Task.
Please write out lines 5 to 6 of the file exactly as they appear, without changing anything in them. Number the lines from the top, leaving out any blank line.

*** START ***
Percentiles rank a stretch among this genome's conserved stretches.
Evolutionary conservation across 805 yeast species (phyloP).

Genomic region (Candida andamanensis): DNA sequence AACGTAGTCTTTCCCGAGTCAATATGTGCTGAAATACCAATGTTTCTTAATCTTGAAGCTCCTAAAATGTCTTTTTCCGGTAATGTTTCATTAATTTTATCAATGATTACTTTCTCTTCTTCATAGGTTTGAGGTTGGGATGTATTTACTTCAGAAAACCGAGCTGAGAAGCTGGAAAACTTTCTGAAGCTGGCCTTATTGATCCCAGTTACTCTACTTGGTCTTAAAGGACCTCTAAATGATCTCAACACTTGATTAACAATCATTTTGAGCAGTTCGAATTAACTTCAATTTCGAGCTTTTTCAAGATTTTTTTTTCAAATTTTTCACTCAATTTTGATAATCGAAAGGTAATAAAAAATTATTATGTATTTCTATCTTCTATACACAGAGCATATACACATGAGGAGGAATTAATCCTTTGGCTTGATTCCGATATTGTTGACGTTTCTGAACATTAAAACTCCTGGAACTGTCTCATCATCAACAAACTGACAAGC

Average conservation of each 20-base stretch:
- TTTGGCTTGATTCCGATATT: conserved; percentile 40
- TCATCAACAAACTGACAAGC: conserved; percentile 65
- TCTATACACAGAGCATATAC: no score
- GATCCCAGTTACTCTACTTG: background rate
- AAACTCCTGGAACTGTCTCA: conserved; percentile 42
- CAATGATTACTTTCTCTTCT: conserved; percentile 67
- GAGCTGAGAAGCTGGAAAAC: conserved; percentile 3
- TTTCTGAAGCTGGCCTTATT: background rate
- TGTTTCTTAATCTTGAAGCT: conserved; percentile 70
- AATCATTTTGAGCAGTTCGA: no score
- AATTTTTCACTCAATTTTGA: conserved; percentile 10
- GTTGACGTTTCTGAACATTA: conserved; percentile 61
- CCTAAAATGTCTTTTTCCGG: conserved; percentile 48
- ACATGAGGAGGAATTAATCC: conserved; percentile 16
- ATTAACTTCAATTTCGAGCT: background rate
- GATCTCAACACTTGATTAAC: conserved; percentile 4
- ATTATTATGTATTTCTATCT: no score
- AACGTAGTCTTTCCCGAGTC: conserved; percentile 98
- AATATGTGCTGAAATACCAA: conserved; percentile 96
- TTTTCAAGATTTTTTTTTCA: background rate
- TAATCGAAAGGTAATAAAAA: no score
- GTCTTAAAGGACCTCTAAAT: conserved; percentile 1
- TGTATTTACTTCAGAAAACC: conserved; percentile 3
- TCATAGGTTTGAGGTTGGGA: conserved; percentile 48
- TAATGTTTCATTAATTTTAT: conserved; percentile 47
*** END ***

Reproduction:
- TTTGGCTTGATTCCGATATT: conserved; percentile 40
- TCATCAACAAACTGACAAGC: conserved; percentile 65